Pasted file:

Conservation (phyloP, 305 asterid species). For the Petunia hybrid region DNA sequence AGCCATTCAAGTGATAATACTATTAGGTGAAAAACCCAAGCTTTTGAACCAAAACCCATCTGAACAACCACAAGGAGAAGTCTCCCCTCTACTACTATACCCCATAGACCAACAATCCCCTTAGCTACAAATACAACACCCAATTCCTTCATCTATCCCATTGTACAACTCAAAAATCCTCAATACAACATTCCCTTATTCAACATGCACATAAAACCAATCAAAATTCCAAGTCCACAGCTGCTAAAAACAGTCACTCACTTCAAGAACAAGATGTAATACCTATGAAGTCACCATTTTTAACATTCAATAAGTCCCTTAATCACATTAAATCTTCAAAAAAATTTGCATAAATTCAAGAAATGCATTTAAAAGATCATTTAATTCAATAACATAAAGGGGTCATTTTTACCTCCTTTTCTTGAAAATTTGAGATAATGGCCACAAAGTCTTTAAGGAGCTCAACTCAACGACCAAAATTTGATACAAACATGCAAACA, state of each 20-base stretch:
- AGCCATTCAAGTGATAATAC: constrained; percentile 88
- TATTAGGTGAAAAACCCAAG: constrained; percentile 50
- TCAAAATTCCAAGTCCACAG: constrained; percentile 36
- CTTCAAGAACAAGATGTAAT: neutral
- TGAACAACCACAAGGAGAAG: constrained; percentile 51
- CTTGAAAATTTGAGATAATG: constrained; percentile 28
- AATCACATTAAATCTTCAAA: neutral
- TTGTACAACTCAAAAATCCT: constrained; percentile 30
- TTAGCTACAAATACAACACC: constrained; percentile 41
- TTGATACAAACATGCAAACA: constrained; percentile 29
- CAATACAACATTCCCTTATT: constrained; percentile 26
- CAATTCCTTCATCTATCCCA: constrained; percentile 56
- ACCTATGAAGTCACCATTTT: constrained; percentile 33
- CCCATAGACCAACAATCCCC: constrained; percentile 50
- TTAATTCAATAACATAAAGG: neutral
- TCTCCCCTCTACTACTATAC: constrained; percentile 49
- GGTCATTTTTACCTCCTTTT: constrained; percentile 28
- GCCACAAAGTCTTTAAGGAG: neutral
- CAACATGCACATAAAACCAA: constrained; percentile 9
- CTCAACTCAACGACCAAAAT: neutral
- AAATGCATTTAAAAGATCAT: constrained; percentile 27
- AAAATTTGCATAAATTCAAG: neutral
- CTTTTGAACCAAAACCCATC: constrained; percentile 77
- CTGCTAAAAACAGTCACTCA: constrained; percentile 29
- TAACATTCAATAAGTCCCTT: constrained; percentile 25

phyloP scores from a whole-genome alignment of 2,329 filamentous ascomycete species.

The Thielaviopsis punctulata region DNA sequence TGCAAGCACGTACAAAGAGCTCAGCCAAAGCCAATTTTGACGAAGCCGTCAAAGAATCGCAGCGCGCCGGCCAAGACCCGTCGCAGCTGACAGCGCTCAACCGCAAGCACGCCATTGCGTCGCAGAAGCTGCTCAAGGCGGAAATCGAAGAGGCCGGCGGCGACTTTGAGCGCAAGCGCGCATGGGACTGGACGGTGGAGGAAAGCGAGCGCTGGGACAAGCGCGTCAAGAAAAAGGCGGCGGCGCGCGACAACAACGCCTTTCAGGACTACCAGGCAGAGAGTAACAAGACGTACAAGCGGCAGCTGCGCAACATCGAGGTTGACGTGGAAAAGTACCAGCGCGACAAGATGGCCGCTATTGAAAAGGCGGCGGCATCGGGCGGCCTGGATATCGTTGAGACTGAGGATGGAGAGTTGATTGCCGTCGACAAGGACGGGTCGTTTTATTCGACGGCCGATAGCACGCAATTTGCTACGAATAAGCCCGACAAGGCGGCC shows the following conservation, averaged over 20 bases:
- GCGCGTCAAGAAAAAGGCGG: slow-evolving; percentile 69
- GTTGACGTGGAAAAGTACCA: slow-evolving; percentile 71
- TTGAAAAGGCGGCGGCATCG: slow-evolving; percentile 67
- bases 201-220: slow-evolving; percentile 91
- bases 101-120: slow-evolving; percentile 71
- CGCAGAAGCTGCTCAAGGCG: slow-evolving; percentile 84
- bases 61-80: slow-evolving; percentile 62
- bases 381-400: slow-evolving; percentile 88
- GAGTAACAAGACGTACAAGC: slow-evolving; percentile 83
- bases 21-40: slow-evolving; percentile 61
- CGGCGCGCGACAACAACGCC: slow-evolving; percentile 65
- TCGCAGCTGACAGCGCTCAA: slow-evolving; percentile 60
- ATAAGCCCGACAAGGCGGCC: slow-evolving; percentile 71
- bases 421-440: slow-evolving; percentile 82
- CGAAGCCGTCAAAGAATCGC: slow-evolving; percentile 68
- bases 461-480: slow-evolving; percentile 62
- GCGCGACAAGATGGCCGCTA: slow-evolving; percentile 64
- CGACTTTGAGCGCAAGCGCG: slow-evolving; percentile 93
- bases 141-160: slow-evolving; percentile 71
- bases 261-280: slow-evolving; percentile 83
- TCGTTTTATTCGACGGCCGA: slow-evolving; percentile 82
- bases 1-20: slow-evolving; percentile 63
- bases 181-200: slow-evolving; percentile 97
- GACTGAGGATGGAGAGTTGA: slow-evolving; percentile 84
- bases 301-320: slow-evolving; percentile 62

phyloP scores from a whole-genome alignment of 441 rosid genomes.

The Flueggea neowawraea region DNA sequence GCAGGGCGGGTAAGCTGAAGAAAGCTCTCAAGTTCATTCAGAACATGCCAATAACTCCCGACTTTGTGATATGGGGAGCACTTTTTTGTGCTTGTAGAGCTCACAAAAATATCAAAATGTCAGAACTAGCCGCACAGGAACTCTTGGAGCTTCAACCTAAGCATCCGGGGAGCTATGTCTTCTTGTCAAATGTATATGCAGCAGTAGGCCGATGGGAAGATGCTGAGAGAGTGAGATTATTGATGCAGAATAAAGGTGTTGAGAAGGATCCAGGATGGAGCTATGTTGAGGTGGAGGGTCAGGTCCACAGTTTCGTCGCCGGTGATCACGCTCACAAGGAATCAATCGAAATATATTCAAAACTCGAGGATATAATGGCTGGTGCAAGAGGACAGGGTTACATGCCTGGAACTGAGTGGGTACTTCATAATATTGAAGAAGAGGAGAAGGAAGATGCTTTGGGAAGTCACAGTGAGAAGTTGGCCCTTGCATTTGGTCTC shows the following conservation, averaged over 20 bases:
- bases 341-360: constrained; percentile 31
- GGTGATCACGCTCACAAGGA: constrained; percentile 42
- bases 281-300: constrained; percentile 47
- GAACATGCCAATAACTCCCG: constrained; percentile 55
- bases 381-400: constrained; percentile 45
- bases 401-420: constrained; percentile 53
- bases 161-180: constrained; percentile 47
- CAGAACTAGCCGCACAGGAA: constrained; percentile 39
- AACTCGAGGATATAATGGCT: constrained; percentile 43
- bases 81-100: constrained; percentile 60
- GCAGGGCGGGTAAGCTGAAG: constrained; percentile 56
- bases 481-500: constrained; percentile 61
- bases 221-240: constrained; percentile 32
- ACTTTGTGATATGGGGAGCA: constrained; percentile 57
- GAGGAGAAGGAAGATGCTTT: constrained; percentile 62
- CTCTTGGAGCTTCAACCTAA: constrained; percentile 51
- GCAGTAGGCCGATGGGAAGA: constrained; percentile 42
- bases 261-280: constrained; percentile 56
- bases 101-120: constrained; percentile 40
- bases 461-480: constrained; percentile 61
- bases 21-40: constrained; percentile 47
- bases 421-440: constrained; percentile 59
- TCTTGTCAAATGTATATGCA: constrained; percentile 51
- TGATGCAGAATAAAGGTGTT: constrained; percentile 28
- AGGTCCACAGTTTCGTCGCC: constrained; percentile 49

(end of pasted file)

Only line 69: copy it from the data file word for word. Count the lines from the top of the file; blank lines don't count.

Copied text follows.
- ACTTTGTGATATGGGGAGCA: constrained; percentile 57